It is common to observe that all high streets look very much the same nowadays, with Next, Virgin, Pizza Hut and McDonalds being found more or less everywhere, and not just in the UK. This illustrates the rise of the brand or superbrand, which is constituted by an image or a logo much more than just a range of products. Marketing gurus see the brand as crucial – companies should create a brand, not just sell a product. For instance, John Grant’s The New Marketing Manifesto argues that a brand is “a popular idea or set of ideas that people live by”. Brands “add value to people’s lives”, and are the new traditions (now that older traditions such as a sense of community have decayed). This kind of celebration of brands shows an uncritical acceptance of capitalism’s values.

In contrast, Klein looks behind the logo and the label to expose the darker side of branding. The logo has expanded in size and importance with items of clothing just being empty carriers for the brand. She quotes the boss of Nike:
“For years we thought of ourselves as a production-oriented company, meaning we put all our emphasis on designing and manufacturing the product. But now we understand that the most important thing we do is market the product. We’ve come around to saying that Nike is a marketing-oriented company, and the product is our most important marketing tool.”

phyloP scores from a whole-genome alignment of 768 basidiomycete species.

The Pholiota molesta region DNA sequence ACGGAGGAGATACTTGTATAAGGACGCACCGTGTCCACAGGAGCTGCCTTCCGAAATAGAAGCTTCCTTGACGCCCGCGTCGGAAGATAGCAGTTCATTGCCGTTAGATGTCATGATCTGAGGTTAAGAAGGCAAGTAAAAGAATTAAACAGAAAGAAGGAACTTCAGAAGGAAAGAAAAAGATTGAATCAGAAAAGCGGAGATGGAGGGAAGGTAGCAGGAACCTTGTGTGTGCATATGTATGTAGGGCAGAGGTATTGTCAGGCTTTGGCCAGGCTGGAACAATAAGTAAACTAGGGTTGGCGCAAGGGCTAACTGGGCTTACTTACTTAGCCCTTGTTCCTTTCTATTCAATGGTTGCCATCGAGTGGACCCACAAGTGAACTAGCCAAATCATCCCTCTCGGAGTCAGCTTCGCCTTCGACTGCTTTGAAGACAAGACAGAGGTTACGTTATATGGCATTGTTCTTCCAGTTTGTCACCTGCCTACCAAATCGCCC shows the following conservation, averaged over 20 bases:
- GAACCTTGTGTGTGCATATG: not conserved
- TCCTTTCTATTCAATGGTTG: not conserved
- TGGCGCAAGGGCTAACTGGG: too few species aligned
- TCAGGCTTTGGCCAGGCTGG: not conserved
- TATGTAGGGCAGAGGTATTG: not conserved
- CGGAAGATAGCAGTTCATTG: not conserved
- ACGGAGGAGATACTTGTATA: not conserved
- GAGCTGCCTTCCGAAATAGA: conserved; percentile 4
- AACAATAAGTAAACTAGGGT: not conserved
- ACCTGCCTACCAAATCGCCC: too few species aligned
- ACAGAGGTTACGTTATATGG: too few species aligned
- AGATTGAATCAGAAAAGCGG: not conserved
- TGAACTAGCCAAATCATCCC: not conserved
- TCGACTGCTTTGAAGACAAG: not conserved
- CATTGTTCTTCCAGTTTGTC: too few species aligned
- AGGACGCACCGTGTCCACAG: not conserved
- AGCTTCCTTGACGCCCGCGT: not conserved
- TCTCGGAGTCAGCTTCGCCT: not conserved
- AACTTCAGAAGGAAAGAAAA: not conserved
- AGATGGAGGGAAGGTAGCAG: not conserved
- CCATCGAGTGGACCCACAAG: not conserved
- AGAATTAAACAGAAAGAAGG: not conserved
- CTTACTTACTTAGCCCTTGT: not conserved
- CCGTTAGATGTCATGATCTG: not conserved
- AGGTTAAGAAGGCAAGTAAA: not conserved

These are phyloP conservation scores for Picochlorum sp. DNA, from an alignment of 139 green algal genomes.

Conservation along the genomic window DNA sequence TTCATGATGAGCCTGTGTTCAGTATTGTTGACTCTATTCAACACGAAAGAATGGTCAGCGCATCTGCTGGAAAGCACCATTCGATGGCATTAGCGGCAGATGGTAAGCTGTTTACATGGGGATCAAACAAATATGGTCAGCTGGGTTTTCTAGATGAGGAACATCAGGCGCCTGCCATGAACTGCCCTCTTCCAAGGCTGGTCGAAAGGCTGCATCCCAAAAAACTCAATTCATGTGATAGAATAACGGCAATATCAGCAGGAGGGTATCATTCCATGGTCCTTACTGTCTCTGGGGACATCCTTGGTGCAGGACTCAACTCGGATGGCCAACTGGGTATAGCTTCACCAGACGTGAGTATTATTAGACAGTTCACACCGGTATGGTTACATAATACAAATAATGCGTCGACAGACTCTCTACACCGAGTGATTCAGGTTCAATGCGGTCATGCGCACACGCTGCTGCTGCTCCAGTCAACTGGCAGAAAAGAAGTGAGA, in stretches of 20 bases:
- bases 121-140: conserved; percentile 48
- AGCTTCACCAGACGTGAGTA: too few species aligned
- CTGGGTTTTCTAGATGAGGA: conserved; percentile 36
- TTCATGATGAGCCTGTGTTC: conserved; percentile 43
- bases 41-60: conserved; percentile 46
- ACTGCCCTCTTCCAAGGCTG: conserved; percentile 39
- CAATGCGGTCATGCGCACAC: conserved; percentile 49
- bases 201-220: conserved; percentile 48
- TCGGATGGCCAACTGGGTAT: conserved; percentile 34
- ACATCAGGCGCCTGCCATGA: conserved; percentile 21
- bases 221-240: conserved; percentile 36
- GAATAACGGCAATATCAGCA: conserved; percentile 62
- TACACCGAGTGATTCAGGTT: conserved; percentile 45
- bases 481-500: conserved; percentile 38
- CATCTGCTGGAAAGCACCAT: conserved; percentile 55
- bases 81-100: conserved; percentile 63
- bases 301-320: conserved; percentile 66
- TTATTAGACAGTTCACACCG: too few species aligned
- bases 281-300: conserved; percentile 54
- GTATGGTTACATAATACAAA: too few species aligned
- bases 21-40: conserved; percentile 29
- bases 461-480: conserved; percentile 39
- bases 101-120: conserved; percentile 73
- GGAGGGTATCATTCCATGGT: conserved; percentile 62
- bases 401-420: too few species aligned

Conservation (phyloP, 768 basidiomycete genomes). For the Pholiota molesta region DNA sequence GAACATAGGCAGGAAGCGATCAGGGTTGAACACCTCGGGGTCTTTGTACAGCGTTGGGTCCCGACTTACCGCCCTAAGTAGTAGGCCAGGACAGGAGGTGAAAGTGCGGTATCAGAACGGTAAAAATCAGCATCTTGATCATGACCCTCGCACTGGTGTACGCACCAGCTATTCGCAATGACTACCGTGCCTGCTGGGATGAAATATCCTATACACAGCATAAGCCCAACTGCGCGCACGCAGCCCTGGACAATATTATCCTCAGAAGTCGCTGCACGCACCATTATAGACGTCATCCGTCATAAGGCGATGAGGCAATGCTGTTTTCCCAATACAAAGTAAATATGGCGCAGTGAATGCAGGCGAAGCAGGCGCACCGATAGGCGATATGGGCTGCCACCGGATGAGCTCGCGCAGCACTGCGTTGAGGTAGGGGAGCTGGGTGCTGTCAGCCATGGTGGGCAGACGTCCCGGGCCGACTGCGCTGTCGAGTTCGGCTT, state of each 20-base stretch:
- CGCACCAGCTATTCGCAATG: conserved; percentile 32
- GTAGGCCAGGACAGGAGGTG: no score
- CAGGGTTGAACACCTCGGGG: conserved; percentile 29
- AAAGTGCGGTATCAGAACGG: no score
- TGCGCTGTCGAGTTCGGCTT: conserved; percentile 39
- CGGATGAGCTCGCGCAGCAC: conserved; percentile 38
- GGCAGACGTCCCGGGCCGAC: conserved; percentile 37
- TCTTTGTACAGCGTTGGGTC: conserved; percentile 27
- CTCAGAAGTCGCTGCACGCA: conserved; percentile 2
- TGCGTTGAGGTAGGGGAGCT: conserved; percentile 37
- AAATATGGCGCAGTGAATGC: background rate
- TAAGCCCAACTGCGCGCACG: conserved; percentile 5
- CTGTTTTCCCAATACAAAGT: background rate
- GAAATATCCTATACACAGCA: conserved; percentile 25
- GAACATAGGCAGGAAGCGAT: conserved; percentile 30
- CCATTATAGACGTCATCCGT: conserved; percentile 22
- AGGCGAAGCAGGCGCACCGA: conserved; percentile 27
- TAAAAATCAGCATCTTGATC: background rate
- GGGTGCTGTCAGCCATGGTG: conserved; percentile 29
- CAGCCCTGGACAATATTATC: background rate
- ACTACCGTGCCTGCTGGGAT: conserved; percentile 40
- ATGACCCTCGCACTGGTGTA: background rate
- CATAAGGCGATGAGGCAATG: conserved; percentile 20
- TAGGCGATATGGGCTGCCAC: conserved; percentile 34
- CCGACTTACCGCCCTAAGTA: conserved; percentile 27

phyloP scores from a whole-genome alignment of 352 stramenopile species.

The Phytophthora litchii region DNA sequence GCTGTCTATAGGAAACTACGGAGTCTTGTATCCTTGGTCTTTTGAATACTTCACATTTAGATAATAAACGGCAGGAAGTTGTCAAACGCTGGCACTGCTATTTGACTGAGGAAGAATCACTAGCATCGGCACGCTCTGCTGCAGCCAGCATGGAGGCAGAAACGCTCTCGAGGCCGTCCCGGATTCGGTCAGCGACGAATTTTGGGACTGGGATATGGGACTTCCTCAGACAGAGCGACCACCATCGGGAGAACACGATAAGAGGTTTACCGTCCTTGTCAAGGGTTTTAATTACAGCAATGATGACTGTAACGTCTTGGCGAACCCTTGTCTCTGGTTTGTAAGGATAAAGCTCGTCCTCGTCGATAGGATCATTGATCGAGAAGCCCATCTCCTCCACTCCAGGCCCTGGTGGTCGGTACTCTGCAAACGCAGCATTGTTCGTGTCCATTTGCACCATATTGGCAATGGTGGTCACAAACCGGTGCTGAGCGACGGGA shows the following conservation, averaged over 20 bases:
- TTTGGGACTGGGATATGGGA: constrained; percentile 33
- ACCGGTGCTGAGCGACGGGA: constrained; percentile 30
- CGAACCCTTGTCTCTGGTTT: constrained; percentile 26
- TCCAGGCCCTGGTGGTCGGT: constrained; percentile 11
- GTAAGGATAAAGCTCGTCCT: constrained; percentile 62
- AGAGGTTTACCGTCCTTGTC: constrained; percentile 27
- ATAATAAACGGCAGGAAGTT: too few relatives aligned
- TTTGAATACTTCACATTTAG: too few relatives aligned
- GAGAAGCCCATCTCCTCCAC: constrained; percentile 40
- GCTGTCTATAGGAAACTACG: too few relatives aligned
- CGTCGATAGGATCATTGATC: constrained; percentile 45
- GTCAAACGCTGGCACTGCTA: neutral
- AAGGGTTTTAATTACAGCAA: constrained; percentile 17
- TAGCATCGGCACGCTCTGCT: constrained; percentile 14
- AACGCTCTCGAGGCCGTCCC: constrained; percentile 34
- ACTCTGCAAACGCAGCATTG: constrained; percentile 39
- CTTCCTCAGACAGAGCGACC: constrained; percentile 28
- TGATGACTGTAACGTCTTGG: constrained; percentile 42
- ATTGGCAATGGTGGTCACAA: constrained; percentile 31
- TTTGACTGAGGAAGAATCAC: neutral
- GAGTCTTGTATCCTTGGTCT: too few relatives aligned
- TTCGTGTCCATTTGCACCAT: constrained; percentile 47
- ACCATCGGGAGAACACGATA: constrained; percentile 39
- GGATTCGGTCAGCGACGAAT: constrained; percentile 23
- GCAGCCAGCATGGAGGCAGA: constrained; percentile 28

Companies such as Nike, Gap, McDonalds, Disney and Starbucks are not simply multinational corporations (which would mean they have different brands and products in different countries), but are truly global corporations (with the same brands and marketing wherever they operate). Nike in particular has emerged as a real superbrand: its swoosh logo is an immensely popular tattoo in the US, among both customers and workers. Imagine flaunting your status as a wage slave by having your employer’s logo tattooed on your leg. Some American teenagers are quoted as saying that Nike is more important to them than their girlfriend is.